If you have some spare space on your ECD, you can add a 'Work in Progress' folder: this is handy to store your latest images, or for example images you shoot while traveling. Once I no longer need the high resolution original raw files on the ECD, I simply move them - in Lightroom - to my Drobo, making room on the ECD for new 'work in progress' images.

If you have some spare space on your ECD, you can add a 'Work in Progress' folder: this is handy to store your latest images, or for example images you shoot while traveling. Once I no longer need the high resolution original raw files on the ECD, I simply move them - in Lightroom - to my Drobo, making room on the ECD for new 'work in progress' images.

Technically, my Lightroom Catalog and previews could fit on a 256 GB model, yet, I opted for the larger size for two reasons: it gives me some extra headroom for when my catalog grows (each extra file I import means I need to put about a 5 MB 1:1 preview and a 1.5 MB Smart Preview on the ECD) but it also allows me to put a 'Work in Progress' folder on the ECD: this is especially useful if you want to be able to edit files not only in Lightroom but also in Photoshop. Smart Previews can only be edited in Lightroom. So, I make it a habit to import recent files to a 'Work in Progress' folder on the Angelbird SSD2go pocket. This allows me to edit them in Photoshop or plug-ins, even when I'm on my laptop!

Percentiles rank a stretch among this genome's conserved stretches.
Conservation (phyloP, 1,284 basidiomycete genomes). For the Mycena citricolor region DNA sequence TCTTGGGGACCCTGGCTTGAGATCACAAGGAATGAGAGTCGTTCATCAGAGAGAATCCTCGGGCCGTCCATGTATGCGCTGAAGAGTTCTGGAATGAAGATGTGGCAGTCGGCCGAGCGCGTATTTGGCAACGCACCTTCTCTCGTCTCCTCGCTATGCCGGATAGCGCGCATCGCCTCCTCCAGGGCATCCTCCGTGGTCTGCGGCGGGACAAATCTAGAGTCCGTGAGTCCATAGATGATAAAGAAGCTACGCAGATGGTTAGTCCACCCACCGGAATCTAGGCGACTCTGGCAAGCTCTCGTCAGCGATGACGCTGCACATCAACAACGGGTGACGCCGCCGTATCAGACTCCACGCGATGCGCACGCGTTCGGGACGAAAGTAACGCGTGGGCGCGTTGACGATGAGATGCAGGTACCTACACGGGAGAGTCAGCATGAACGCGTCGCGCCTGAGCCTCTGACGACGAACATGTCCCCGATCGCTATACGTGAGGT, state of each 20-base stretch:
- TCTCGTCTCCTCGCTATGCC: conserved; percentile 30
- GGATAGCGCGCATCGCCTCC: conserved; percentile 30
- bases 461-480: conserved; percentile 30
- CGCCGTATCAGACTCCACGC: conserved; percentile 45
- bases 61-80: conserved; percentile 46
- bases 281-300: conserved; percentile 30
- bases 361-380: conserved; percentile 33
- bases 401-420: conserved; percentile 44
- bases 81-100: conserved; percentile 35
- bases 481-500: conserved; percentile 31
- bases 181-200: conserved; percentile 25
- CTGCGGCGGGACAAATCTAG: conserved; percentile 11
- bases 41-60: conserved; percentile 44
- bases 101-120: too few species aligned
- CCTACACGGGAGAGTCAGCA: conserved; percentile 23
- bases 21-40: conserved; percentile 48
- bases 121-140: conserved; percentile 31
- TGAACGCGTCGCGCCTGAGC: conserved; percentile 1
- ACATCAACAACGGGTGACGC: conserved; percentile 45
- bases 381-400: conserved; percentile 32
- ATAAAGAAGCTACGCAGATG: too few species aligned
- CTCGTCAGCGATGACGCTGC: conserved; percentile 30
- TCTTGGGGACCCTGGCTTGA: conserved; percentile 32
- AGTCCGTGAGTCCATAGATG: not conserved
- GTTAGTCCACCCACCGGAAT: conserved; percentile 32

Catalog Backups

One thing to watch out for is your catalog backup: make sure that you’re even more rigorous than otherwise when it comes to making backups because external drives of course run a higher risk of getting lost or stolen, or—in the case of the classical, rotating drives—to fail. So, save your catalog backups on the internal drive of the desktop or laptop (or alternating between both) and verify in the back-up dialog window whether Lightroom is indeed backing up to the correct drive. Now that Lightroom 6 compresses your catalog backups, this extra security costs you even less in terms of storage space.

Isn't Dropbox an alternative?

An alternative to using an ECD would be to store your catalog (and the Previews and Smart Previews) on Dropbox. However, that not only requires a paid subscription (the free accounts are too small to store anything but a minute catalog) and moreover, it requires rigourous attention to waiting for your catalog to sync across your systems before opening it up on the other machine. Otherwise, you risk opening an outdated catalog and the longer it takes to realize that, the bigger mess you're in. Also, synching larger catalogs and previews can take quite a while. Therefore, the Dropbox route is one I don't personally use nor particularly recommend.

A little bit of Velcro goes a long way

I've added some Velcro to the back of my MacBook's protective cover and to the back of the SSD2go. This way I can use and move my laptop around without worrying about the drive falling.

I've added some Velcro to the back of my MacBook's protective cover and to the back of the SSD2go. This way I can use and move my laptop around without worrying about the drive falling.

Even though, as mentioned before, the Angelbird's USB cables fit firmly in the USB port, I still want to avoid unnecessary mishandling of that port. That's why I've added some velcro on the Angelbird's back as well as on my laptop's protective cover. They loose some of their design cool, but it's just easier to transport both through the house as I go from one room to another.